Impact outweighs production value in Kanye West’s “Only One” music video, released in January. The song, about his daughter North, sounds like a companion piece to 2005’s “Hey Mama.” Spike Jonze (Where the Wild Things Are, Her) filmed the short visual representation of one of the few ‘Ye singles released this year with a smartphone on a very humid day. Visually, it looks like a West family home video of ‘Ye carrying his baby and singing her a lullaby with a feel-provoking Rhodes piano to accompany it. The video doesn’t make sense structurally, and the mix of natural sound from slow motion clips and the track may leave some reaching for their CDQ. But because it’s different, it stands out. – Justin Belichis

FKA twigsM3L155X

Directed by FKA twigs

Although it’s more like four or five videos in one, the final segment having been released months earlier as “Glass and Patron,” twigs connects each part of M3LL155X by weaving in common themes of femininity, motherhood and sexuality. A disturbing sexual encounter leads to pregnancy. A birthing scene with rainbow paint and ribbon leads to a spectacular drag ball in the frigid woods. From ingénue to dowager queen, resurgent to dependent to resplendent, twigs inserts herself into a spectrum of female roles. The visuals don’t always connect to the concept, but they’re incredible to watch, and while that’s often enough in a music video, twigs goes the extra mile. – Doug Markowitz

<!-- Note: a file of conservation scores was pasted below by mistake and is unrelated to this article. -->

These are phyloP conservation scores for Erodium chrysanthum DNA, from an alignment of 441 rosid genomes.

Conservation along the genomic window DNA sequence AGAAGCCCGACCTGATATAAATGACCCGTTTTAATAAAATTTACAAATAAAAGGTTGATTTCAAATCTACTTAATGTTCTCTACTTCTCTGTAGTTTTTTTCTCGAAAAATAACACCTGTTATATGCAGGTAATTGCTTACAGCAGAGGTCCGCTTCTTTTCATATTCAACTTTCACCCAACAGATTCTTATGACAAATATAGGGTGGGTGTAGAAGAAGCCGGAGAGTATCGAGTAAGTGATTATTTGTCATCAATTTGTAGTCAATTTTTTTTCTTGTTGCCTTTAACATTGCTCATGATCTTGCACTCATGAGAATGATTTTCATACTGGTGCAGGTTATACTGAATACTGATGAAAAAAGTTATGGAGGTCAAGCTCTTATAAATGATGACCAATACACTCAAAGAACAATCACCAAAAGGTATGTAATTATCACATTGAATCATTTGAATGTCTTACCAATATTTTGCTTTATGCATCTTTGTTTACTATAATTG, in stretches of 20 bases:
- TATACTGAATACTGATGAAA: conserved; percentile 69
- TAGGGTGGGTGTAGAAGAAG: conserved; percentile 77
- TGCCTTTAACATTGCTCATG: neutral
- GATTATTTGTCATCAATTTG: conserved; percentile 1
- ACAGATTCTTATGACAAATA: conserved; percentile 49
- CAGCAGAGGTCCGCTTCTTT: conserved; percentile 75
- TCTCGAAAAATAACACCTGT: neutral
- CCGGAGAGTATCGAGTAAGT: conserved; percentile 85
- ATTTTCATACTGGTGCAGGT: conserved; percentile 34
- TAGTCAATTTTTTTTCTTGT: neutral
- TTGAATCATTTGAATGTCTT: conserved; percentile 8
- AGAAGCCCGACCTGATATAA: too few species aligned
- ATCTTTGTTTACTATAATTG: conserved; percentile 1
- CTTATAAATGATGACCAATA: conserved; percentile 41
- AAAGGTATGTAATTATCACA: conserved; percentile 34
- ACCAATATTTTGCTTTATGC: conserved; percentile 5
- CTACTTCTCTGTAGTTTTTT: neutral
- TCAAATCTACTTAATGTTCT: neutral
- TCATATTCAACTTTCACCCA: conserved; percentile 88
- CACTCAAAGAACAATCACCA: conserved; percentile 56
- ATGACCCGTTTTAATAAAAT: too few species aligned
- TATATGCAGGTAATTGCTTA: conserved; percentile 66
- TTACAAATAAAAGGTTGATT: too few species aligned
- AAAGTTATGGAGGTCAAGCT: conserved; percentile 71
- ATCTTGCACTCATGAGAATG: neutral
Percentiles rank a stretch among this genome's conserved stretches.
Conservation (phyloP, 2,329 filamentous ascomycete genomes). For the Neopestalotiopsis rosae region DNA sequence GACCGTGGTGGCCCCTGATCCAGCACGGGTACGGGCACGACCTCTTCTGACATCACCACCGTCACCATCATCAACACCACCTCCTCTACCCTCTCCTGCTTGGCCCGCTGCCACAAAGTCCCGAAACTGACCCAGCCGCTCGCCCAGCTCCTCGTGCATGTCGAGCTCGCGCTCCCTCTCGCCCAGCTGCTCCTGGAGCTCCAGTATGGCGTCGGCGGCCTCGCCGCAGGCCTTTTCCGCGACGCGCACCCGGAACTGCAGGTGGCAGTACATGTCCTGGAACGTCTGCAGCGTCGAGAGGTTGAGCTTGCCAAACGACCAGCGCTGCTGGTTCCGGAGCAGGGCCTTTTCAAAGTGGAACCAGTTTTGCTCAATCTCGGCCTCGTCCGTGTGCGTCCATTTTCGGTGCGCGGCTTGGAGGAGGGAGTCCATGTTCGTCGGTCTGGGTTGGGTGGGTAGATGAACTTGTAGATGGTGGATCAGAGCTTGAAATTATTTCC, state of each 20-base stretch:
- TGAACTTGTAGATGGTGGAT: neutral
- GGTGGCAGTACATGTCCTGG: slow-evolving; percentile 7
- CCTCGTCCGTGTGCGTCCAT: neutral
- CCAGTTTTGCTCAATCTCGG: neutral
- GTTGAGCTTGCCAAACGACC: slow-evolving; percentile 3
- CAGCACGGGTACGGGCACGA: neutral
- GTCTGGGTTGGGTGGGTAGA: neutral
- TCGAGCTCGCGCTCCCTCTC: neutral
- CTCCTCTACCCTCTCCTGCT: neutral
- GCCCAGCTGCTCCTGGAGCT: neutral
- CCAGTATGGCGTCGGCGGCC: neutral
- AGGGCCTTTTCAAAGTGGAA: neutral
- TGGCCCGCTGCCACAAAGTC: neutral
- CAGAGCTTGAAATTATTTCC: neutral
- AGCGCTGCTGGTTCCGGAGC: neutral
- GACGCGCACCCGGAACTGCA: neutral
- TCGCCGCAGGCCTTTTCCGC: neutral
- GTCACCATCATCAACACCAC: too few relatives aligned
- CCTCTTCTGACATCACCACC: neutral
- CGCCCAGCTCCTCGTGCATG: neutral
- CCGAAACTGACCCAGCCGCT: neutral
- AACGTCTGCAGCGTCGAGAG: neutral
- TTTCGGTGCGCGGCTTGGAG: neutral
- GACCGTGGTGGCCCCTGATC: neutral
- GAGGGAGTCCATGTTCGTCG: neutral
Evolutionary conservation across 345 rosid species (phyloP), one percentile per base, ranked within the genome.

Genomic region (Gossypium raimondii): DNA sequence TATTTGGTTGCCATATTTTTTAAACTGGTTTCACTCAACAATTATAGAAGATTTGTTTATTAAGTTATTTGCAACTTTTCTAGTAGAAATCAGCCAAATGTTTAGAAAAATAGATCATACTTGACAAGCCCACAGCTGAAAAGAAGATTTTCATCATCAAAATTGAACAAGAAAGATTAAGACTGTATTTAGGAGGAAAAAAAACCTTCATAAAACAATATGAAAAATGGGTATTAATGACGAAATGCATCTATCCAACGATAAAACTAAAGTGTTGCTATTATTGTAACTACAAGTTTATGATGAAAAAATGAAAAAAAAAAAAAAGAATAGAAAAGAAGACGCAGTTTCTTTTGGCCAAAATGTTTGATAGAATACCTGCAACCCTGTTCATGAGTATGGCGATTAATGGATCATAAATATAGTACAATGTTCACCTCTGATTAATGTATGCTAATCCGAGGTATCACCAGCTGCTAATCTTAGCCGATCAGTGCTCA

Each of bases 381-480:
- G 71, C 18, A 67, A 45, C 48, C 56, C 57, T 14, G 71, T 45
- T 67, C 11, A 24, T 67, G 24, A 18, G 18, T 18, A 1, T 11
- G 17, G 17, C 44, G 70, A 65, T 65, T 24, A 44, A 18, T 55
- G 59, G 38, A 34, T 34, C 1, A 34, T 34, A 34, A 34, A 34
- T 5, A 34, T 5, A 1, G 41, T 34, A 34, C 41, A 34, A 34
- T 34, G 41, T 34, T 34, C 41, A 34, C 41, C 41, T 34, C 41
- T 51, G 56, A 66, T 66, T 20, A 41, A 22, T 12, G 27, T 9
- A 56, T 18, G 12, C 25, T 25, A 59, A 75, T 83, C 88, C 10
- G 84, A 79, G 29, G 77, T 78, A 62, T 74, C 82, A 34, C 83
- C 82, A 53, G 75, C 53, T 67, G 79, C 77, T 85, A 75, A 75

Wench (Arca and Shayne Oliver) – GALVANIZE

Directed by Jesse Kanda

To stretch a high-rise block into miles, fashioning it into an outsized edifice of capitalistic excess shattered and rebuilt by the artist’s will; to turn another building into a billowing cascade of glass and concrete; to convert an exploding bridge into a spectacular light show as warped pop samples and mutant club music blare. Repetition, transfiguration, manipulation of time and space – this is the power of the art of film, and this supergroup of artists have mastered it before even dropping a single. – Doug Markowitz

Downgoes Frasier – “Why You Always Lying”

Directed by Nick Frasier

Here, we have everything the video for “Hotline Bling” wanted to be but couldn’t.

Watching Drake shimmy around his blandly colorful spaces, one does not sense that he’s doing it because he’s having fun. It’s a ploy. Drake knows he’s a meme, and this year, he began to milk it for all it’s worth. From “Know Yourself” to the beef, this was the year of The Boy, and he didn’t even have to drop Views. It’s gotten to the point that he can simply dance around like a dork for a few minutes and presidential candidates will imitate him two weeks later on national television. We made it happen. We’re complicit.

But you know what we also made happen? This. “Why You Always Lying” is a real, honest-to God classic meme. Its humor is relevant and universal, a perfect rebuttal to all the fakers, braggadocios, and dishonest fools we encounter on the regular. Its reach is universal enough to inspire imitators in dozens of languages, yet its profanity ensures it won’t end up being parodied on cable TV. It can be distilled into its very essence to such a degree that you can just post Nick Frasier’s grinning face or simply utter a well-placed “MMMOHMYGOD” and you’ll get your point across. This random dude dancing on top of a toilet with an open shirt got his dinky little vid dropped in the club. Top that, Aubrey. – Doug Markowitz

Our year-end coverage continues next week. Read about our favorite songs, EPs and albums of 2015

For more information or news tips, or if you see an error in this story or have any compliments or concerns, contact [email protected].